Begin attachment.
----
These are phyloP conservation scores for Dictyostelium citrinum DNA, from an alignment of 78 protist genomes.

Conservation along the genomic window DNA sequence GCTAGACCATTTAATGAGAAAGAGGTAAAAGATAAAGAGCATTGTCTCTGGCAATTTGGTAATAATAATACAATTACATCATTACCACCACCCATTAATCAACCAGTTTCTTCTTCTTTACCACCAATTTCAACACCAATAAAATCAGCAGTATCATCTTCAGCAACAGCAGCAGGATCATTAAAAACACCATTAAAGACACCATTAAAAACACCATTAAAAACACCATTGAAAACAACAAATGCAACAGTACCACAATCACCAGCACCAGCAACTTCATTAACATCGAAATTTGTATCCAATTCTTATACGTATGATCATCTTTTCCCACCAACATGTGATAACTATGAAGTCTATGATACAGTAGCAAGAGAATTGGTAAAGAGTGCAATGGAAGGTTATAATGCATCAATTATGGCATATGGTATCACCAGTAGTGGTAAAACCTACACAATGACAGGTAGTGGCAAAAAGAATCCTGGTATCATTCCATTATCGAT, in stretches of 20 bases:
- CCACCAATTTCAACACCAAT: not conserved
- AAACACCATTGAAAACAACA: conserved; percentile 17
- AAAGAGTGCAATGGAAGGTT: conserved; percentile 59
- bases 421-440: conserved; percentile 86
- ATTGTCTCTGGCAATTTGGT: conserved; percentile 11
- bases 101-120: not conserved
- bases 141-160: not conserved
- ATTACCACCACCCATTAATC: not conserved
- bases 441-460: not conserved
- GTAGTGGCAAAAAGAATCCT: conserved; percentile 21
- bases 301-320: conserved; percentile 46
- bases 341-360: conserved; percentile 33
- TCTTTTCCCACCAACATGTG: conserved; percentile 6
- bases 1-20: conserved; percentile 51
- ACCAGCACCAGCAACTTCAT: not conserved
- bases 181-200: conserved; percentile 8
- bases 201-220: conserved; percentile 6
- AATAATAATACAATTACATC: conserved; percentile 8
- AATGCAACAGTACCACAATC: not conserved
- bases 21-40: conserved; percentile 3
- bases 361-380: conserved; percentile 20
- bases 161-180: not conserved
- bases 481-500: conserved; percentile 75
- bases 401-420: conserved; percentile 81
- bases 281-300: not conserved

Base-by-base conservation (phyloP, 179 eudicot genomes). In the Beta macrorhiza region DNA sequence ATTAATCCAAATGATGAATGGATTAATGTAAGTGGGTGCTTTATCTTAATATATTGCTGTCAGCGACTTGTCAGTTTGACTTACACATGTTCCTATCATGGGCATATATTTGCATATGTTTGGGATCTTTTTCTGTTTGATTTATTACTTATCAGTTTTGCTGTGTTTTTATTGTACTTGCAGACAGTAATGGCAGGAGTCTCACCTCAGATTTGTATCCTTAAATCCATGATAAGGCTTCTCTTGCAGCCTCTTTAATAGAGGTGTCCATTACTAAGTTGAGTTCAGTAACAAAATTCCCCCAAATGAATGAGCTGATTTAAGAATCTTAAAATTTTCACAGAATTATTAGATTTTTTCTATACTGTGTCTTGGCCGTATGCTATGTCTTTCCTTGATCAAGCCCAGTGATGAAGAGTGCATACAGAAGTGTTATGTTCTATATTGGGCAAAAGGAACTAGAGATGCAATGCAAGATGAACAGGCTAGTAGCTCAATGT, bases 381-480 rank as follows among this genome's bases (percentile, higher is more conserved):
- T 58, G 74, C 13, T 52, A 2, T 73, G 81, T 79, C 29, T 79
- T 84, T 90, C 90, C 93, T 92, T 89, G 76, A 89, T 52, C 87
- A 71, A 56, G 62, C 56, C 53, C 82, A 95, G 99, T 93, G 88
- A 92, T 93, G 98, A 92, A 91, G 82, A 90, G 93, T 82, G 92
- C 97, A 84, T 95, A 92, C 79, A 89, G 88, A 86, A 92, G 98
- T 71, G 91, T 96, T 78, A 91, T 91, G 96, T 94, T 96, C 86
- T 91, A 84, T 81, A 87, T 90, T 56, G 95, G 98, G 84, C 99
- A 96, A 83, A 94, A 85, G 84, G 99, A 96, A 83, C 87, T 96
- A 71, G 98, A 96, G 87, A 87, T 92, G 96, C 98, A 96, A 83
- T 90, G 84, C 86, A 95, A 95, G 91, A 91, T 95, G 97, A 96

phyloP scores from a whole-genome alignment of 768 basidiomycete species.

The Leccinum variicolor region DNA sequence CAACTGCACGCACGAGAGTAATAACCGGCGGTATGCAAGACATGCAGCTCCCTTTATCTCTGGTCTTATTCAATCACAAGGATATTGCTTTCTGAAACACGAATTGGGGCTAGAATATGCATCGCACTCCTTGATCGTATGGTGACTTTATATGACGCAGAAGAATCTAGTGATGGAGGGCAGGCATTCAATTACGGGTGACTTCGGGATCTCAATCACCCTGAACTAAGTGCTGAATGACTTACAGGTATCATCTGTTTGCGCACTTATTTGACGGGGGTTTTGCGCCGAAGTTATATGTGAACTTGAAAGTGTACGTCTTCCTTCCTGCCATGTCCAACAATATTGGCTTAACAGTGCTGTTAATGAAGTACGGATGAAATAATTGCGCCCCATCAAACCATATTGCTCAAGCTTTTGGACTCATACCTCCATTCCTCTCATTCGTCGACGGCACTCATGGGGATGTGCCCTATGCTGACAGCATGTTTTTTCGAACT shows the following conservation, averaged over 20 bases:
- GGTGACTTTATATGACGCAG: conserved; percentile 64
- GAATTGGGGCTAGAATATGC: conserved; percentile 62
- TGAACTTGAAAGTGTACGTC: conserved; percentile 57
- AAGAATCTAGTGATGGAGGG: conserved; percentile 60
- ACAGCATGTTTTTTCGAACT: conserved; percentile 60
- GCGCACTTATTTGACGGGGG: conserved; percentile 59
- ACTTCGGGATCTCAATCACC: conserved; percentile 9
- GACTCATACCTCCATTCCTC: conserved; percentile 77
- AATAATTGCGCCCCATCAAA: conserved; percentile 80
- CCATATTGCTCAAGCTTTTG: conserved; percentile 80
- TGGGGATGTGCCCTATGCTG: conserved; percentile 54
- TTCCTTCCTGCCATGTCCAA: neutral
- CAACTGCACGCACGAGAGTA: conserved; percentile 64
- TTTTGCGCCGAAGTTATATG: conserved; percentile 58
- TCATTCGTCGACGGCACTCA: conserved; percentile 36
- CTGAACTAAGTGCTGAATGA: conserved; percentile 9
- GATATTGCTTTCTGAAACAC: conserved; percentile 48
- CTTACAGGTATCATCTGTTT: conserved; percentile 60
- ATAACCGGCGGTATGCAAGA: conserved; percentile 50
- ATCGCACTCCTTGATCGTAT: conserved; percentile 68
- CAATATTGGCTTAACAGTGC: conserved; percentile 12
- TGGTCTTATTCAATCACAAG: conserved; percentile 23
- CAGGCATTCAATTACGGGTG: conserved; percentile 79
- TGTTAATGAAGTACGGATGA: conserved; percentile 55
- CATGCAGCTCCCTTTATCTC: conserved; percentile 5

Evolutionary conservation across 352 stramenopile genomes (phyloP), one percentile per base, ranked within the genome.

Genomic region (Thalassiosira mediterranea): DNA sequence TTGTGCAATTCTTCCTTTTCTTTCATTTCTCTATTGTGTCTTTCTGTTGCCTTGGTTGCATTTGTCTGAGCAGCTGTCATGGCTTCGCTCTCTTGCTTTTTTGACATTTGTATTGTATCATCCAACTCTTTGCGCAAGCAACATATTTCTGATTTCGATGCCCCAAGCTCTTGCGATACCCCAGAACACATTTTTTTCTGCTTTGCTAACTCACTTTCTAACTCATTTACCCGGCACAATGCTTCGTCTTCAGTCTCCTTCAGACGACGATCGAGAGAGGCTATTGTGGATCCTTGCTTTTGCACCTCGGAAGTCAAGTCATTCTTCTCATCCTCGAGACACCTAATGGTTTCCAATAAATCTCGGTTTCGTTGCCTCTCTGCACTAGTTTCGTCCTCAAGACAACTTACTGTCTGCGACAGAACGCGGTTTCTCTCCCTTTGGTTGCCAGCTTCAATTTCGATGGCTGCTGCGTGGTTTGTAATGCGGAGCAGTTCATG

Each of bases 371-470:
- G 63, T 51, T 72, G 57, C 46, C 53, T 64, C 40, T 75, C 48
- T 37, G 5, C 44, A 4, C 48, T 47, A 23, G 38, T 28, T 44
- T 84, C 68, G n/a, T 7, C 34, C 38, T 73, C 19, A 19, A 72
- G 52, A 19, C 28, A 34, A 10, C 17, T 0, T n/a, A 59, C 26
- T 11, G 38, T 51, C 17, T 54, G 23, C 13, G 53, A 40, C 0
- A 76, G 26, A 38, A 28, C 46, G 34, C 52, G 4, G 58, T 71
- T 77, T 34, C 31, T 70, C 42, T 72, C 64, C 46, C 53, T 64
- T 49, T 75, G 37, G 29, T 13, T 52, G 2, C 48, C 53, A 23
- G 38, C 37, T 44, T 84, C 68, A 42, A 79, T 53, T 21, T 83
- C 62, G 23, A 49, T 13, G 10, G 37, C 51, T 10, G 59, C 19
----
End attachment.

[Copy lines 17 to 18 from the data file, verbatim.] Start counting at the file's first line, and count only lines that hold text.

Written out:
- ACCAGCACCAGCAACTTCAT: not conserved
- bases 181-200: conserved; percentile 8